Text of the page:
Planning Ahead for the Future
Some people mistakenly assume that a last will and testament is the only estate planning tool available to them. This is not the case. Although drafting will help transfer or distribute the inheritance to the deceased person’s heirs, there are other options that you could look into.
Indeed, setting up a last will and testament enables a testator to transfer or to distribute estate assets to a surviving spouse, child, grandchild, or another family member. However, with it are disadvantages that may only become apparent when you die.
Well-trained and knowledgeable Vancouver estate planning attorneys can explain to you other estate planning documents. Depending on your particular circumstance, establishing a trust might be an excellent step to take.
What this article will focus on are the following:
- Purposes of setting up a revocable trust
- The role of initial and successor trustees
- Supervision from hands-on estate planning attorneys
Purposes of Setting Up a Trust
Many people decide to set up a trust because they want their wealth to grow for the next generations continuously. This is essentially done by appointing trustees who will manage and administer the trust estate.
From the perspective of the one who creates a trust, it will be good to know that income from trust assets, though taxable, is yours throughout the remainder of your lifetime. Until you are deceased, none is transferred to any beneficiary of a trust who you decided to appoint, be it a surviving spouse or would-be heirs. Additionally, if you opted for revocable trusts, the legal documents involved can be amended or revoked. This means you could keep a certain level of control over the property in a trust.
Under relevant trusts law, setting up a trust can determine how the property in trust shall be managed when you die. Under this estate plan, any bank account, personal property, real property, or investment held in trust is no longer owned by the grantor but owned by the trust. Estate assets are essentially placed in the name of the trust.
Pursuant to relevant trust laws, the grantor appoints a specific trustee who will be managing and administering assets. In a trust you set up, the trustee can be a loved one, a bank, or a trust company. If applicable, trust rules allow grantors themselves to be appointed as trustees.
The Role of Initial and Successor Trustees
If you act as the initial trustee, you are to manage, invest, and distribute assets in a trust account. However, when you can no longer make decisions on your own and manage, invest, or handle day-to-day tasks associated with trust property, your successor trustee takes over. Following whatever you wrote down trust instructions, the said person or entity can step in and continue to manage and invest the trust while you are still alive.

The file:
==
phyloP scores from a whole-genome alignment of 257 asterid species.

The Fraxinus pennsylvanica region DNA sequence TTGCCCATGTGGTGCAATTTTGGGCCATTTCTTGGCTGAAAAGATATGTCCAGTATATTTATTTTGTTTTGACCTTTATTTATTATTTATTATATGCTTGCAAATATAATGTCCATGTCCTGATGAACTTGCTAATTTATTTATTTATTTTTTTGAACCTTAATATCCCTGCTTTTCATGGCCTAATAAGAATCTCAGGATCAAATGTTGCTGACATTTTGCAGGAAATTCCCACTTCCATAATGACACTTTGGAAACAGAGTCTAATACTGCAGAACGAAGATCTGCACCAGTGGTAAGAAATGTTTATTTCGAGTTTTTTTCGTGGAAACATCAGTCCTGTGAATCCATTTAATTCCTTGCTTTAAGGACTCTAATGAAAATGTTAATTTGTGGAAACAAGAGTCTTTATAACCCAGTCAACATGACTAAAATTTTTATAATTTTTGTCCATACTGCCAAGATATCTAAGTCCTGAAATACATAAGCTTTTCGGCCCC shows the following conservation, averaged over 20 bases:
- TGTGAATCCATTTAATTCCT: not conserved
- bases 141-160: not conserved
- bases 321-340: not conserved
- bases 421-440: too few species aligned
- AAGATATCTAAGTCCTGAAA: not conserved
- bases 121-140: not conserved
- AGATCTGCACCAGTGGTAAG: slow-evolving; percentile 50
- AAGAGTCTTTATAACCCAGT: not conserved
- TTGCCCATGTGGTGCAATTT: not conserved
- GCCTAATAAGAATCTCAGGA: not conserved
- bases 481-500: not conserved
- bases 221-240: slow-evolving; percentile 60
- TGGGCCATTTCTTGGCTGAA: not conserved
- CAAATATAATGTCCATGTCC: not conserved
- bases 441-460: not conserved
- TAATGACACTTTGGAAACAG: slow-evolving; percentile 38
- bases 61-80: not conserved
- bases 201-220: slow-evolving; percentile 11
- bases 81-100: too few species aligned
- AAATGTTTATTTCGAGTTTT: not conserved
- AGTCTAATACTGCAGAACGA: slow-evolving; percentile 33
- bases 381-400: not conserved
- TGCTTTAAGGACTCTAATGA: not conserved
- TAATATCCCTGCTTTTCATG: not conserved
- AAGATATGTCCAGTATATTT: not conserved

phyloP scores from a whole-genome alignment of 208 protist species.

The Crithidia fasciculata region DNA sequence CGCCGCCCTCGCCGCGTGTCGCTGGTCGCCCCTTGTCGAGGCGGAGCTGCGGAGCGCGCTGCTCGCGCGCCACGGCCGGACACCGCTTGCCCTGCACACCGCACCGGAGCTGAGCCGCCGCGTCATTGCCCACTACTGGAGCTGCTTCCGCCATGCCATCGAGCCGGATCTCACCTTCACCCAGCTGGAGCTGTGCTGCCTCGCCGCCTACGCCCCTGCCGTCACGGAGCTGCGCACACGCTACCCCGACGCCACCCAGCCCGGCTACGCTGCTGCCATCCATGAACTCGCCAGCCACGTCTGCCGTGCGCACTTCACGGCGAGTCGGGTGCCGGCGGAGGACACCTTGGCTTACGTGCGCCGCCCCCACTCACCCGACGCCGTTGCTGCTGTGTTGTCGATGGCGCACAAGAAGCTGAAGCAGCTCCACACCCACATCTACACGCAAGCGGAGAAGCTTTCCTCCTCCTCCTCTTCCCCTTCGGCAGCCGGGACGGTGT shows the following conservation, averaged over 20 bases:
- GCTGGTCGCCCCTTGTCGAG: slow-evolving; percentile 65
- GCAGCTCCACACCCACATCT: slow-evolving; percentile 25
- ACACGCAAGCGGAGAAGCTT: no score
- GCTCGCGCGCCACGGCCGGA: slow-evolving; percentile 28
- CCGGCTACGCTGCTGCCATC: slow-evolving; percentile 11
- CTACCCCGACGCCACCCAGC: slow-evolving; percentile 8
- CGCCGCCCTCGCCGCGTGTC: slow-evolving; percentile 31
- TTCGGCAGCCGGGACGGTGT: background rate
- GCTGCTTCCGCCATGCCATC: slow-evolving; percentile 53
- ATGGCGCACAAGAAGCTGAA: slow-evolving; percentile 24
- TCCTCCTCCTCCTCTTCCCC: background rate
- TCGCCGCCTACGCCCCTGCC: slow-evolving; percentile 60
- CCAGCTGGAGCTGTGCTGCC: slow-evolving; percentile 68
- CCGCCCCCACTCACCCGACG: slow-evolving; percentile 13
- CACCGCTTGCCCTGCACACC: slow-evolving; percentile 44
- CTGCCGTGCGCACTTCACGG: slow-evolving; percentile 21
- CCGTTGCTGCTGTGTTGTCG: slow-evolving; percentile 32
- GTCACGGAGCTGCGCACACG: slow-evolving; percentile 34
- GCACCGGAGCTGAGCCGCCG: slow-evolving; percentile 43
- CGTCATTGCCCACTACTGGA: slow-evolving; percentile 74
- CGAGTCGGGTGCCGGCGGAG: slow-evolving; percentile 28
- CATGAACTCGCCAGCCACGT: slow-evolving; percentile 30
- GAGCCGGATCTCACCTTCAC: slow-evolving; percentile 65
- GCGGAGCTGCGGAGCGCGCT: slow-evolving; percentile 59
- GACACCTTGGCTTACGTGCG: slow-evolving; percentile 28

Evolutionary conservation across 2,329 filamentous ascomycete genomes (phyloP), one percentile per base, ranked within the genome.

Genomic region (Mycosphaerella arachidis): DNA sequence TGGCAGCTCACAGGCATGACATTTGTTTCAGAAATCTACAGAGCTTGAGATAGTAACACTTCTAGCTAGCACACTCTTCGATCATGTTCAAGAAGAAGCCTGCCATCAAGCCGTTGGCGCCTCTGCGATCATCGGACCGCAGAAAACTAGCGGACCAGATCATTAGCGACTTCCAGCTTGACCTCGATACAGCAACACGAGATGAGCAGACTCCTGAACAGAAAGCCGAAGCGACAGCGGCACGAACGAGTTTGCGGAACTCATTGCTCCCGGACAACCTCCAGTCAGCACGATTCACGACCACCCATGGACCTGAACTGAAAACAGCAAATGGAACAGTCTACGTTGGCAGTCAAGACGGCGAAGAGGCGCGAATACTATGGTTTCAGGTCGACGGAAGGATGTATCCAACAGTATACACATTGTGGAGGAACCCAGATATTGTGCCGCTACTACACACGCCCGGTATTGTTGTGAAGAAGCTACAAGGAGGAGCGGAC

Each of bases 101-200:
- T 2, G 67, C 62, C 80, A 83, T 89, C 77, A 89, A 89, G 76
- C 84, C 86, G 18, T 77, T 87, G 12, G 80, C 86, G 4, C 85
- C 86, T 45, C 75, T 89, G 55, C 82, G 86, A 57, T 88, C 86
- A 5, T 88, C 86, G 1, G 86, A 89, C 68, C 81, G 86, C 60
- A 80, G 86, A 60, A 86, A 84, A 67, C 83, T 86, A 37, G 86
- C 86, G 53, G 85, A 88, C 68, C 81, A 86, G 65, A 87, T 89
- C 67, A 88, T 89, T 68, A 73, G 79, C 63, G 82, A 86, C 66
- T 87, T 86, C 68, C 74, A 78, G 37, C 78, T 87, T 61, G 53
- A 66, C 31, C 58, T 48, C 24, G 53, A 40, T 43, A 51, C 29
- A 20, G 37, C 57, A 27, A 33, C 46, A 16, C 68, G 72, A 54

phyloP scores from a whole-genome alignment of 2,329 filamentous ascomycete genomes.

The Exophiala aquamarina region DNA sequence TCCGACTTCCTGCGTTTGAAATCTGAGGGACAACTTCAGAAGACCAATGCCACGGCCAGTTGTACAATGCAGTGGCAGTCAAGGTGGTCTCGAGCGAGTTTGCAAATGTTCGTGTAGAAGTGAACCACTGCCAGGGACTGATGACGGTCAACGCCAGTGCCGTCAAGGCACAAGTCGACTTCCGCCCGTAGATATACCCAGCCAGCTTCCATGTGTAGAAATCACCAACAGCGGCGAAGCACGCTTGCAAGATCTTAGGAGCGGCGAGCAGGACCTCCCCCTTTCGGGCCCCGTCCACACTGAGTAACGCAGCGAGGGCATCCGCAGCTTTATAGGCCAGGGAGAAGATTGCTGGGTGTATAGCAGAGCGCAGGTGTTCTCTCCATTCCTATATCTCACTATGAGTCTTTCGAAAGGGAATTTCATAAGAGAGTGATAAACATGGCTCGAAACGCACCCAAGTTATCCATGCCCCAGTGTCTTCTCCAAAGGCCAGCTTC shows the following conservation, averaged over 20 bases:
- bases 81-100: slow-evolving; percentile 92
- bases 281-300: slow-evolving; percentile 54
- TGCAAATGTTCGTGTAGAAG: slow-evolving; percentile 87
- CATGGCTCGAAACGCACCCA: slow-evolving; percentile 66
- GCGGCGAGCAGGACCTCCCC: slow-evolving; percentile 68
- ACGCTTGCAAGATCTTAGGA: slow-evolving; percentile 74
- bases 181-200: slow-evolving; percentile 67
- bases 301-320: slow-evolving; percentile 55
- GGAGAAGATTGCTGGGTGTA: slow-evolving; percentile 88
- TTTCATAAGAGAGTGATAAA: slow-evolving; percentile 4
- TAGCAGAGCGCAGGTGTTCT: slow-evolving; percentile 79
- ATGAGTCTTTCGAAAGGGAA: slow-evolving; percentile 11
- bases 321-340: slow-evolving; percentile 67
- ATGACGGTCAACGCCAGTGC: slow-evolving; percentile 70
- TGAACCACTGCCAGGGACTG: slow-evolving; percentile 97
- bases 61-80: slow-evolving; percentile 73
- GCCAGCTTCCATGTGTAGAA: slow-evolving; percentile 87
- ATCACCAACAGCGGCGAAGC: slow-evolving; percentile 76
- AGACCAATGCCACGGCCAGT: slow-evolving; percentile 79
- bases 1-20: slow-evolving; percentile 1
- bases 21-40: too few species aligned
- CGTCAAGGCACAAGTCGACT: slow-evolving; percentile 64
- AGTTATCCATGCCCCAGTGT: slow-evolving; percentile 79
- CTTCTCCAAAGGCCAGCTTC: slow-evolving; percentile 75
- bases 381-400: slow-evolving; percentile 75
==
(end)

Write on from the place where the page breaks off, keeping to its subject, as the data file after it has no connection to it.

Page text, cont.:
Once you pass away, your successor trustee will be in charge of managing, investing, and using property held in trust for the trust’s beneficiaries. Under relevant trust law, the successor trustee that you included in a trust will be able to carry out the decedent’s wishes without the need to go to court.
Another reason most people are keen on creating a revocable trust is the flexibility it can offer. Suppose you appointed yourself as the initial trustee, and you no longer want to be responsible for managing assets in the name of the trust. In that case, you may have your successor take over the property in trust, you may opt to resign, and your successor will step in.
Essentially, your successor trustee has a fiduciary duty to manage your assets to benefit trust beneficiaries. Depending on state law and if your trust documents allow it, you may fire your successor and appoint someone else to manage assets in a trust account. This level of flexibility can rarely be seen in other estate planning documents.
Seek Legal Help from Hands-on Estate Planning Attorneys
Before you create a trust, contact an estate planning attorney from a law office that specializes in trusts and estates. A living trust is advantageous for your children, grandchildren, or trust beneficiary, particularly in avoiding probate. If a decedent establishes a trust, the deceased’s assets will no longer be brought to court and probated after death.
Contact a trusted Washington estate planning law firm to learn more about asset protection in light of different types of trusts (revocable or irrevocable living trust). A competent Vancouver estate planning attorney can likewise answer legal questions on living wills, living trusts, succession, probate, and estate taxes. Call us at Robert Russell Law Office to consult with a credible local attorney or avail of reliable estate planning services.